Manchin may try to spearhead an effort to cut a climate deal with the GOP.
"If I can find something bipartisan, we don't need reconciliation," he told Bloomberg.
It could throw a big wrench in Democrats' efforts to salvage their economic agenda.
Congress is back in session and Sen. Joe Manchin of West Virginia is putting himself in a familiar place: Near the center of the Democratic agenda.
Alongside Republican Sen. Lisa Murkowski of Alaska, Manchin convened a meeting on climate initiatives in an effort to see whether a bipartisan deal can be cut with Republicans. NBC News first reported the gathering.
"If I can find something bipartisan, we don't need reconciliation," referring to the legislative strategy Democrats have been using for over a year allowing them to bypass the 60-vote threshold to end a potential filibuster, he told Bloomberg. He later told Capitol Hill reporters that one area of shared interest could be overhauling the federal oil and gas leasing program.
"It's urgent to find out if there is a pathway, if there is anyway that we can find a pathway in a bipartisan, bicameral way," Manchin said.
Sam Runyon, a spokesperson for Manchin, said the meeting "was an effort to gauge bipartisan interest in a path forward that addresses our nation's climate and energy security needs head on."
The gathering included Manchin, Murkowski, Democratic Sens. Mark Warner of Virginia, John Hickenlooper of Colorado, Tom Carper of Delaware, Mark Warner of Virginia, Mark Kelly of Arizona, and GOP Sen. Kevin Cramer of North Dakota, per a person familiar with the gathering. At least one Democratic House lawmaker, Rep. Ro Khanna of California, joined as well.
"Passing a bold climate bill is my highest priority," Khanna, a top progressive, said in a statement to Insider. "I was pleased to participate with colleagues on finding a way forward."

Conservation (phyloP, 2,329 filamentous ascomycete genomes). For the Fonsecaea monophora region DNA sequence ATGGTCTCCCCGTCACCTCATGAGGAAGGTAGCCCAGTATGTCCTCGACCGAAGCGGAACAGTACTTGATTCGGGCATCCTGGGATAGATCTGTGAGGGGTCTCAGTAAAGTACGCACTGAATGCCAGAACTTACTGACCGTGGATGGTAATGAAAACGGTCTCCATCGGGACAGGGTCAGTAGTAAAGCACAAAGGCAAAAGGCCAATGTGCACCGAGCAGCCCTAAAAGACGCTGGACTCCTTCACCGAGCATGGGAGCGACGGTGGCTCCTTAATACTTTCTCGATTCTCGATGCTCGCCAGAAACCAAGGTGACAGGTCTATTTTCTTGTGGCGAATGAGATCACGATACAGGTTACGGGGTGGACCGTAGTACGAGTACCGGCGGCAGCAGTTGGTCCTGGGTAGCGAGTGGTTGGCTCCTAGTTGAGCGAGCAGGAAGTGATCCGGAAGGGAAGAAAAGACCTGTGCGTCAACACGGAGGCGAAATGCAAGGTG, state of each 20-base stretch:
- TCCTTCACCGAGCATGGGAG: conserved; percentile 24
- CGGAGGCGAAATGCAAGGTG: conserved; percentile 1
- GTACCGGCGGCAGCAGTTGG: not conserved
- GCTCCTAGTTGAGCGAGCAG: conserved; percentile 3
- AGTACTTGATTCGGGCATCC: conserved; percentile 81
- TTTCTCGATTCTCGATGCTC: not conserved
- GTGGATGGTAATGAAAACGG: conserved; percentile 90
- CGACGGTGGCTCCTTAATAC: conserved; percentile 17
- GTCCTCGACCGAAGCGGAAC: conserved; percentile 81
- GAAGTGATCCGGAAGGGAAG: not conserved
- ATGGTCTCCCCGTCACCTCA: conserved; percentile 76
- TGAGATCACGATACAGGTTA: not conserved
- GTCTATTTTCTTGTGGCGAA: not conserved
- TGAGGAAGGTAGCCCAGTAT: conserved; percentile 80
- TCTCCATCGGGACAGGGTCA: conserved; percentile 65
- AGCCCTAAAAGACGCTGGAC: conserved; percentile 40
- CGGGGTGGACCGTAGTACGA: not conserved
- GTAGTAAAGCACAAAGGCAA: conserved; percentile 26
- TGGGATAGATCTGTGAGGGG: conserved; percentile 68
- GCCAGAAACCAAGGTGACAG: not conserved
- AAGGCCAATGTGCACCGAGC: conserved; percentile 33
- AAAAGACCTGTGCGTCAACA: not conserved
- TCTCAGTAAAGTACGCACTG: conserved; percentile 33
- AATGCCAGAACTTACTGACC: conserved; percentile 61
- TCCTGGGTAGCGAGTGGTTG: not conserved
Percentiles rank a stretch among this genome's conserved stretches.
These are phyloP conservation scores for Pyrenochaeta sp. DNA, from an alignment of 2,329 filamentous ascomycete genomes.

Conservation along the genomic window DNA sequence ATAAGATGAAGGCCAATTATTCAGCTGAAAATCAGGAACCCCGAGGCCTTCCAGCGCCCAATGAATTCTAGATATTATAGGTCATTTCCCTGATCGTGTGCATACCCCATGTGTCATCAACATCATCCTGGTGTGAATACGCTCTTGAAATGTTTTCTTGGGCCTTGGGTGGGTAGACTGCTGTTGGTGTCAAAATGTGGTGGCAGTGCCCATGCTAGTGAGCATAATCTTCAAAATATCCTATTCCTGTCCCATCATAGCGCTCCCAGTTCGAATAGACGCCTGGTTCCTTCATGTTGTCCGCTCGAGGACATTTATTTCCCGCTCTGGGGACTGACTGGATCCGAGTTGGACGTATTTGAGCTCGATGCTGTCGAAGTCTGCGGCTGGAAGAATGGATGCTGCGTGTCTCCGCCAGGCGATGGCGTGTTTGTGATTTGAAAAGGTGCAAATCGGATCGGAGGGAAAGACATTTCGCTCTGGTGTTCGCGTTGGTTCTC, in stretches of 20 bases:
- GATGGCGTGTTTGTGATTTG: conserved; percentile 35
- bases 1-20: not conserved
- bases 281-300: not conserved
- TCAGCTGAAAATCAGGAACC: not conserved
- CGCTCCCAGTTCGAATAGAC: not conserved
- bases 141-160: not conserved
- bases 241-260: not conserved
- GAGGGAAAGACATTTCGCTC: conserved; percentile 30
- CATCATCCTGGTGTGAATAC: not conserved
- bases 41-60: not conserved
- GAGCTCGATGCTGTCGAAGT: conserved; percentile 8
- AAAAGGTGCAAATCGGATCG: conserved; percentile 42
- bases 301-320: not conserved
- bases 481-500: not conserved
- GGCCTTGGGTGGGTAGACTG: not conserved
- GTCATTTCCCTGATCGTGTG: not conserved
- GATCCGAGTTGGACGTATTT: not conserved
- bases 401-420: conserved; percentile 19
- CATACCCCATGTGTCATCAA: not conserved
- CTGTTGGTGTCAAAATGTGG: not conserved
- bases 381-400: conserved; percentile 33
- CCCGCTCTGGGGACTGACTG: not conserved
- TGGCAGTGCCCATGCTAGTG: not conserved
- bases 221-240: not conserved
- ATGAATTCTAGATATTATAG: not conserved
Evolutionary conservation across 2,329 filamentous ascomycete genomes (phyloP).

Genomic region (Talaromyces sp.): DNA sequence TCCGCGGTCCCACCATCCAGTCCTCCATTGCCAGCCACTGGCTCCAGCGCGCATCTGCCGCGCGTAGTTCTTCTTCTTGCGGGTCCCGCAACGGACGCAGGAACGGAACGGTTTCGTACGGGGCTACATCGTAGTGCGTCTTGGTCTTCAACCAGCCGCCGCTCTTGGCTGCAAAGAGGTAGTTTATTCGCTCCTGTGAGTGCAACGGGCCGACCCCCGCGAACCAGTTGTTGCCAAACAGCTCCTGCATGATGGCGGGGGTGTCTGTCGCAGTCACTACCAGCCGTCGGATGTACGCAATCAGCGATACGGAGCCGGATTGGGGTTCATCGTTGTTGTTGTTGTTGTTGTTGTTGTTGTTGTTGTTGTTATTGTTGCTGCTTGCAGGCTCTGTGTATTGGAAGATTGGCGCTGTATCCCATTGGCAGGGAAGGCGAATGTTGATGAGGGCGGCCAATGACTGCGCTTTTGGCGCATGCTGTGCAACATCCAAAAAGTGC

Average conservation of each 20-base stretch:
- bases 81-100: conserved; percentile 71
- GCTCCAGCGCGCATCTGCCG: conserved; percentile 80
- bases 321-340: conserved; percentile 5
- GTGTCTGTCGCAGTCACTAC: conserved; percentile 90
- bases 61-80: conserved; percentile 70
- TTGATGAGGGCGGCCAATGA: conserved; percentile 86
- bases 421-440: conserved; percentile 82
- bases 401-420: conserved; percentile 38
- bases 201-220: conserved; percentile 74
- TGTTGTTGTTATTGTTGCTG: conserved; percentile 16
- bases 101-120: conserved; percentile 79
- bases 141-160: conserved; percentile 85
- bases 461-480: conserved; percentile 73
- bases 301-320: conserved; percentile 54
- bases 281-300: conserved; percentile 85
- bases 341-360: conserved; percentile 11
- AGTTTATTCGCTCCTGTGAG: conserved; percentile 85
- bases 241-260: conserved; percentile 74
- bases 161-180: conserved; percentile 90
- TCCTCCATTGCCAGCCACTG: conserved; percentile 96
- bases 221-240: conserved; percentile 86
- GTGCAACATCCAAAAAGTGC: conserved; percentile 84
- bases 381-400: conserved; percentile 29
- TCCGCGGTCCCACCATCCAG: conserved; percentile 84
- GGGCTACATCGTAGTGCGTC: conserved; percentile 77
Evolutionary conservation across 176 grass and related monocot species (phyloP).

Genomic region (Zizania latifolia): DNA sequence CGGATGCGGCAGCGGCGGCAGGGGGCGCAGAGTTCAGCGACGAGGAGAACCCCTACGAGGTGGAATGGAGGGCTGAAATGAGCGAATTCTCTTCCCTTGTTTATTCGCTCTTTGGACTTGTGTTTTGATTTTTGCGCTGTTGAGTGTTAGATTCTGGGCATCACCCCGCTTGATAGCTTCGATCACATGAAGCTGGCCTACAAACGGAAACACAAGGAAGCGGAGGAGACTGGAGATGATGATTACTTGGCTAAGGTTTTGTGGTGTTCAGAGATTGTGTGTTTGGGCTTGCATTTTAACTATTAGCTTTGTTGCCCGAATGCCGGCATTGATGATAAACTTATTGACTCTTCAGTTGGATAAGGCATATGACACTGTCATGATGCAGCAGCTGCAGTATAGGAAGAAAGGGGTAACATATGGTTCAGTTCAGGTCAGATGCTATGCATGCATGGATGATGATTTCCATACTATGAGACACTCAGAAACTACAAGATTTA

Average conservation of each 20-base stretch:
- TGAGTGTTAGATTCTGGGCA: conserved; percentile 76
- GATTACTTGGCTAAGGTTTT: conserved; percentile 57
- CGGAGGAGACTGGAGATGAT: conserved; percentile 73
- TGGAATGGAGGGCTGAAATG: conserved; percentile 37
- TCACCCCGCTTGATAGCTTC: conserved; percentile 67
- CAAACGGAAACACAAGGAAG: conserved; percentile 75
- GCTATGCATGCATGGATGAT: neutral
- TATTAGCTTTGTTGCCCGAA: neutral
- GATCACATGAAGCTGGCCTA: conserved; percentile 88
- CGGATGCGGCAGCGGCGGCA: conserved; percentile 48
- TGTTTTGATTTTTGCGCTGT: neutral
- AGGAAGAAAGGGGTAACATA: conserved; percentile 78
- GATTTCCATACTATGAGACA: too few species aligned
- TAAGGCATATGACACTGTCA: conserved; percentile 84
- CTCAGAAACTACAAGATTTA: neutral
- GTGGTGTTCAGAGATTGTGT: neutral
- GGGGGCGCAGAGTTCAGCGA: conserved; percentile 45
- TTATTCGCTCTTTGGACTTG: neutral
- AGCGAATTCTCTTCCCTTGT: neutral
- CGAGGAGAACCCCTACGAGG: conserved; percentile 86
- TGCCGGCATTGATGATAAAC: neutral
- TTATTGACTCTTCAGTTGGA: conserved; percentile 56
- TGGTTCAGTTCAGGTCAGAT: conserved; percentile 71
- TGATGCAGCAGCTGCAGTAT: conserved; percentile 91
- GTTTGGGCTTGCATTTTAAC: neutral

The White House did not respond to a request for comment on the meeting.
The new Manchin-led endeavor to lure Republican votes may throw another wrench in Democrats' efforts to salvage their once-ambitious economic agenda at a critical juncture. Time is running out on the legislative calendar with Congress tackling numerous priorities like emergency assistance for Ukraine, pandemic aid, and potential elections reform.
"I'm all for bipartisanship where we can find it but time is of the essence," Sen. Ron Wyden of Oregon, chair of the Senate Finance Committee, said in a statement to Insider. "We can't wait another decade to pass legislation that averts the worst climate catastrophes."
Wyden was an architect of $500 billion in clean energy tax credits meant to transition the US away from fossil fuels onto wind and solar power. He noted the measures collided into "uniform" Republican resistance.
The development stirred memories of Manchin's effort last year to attract GOP support on voting rights reform. That went nowhere. But the meeting's sole GOP attendee said he believed the group would meet for a second time by week's end.
"No good thing can happen without somebody starting it and so this is a start," Cramer told Insider on Tuesday. "Whether it goes anywhere or not, we'll see."
"We need to do something quickly if it's it's doable," the North Dakota Republican said, adding "it's hard for me to imagine" Republicans back a bipartisan climate bill if reconciliation isn't taken off the table.
Cramer said measures like carbon capture were discussed.
Manchin has voiced support in recent months for a package centered on clean-energy spending, cutting prescription drug prices, and rolling back the 2017 Republican tax cuts. Democrats hope to cut a deal with the holdout on a smaller bill after he said he couldn't support a bigger $2 trillion House bill in December.
Some in the party are pushing to strike an agreement on their priorities by Memorial Day. Before the climate meeting, Warner told Insider he remained "hopeful" about passing a party-line bill.
However, it's unclear whether Manchin will ultimately sign on to anything. He's raised alarm about the potential of a bill to grow the national debt and whether it would aggravate rising prices. Progressives have lambasted Manchin for changing his demands and his refusal to commit to specifics.
He signaled on Tuesday Democrats would have to abandon most, if not all, of their proposed social programs to clinch his pivotal vote. Other initiatives that were once on the table included universal pre-K, which Manchin previously supported.
"These major social changes should go through the process," he told reporters. "That's what the process is for."
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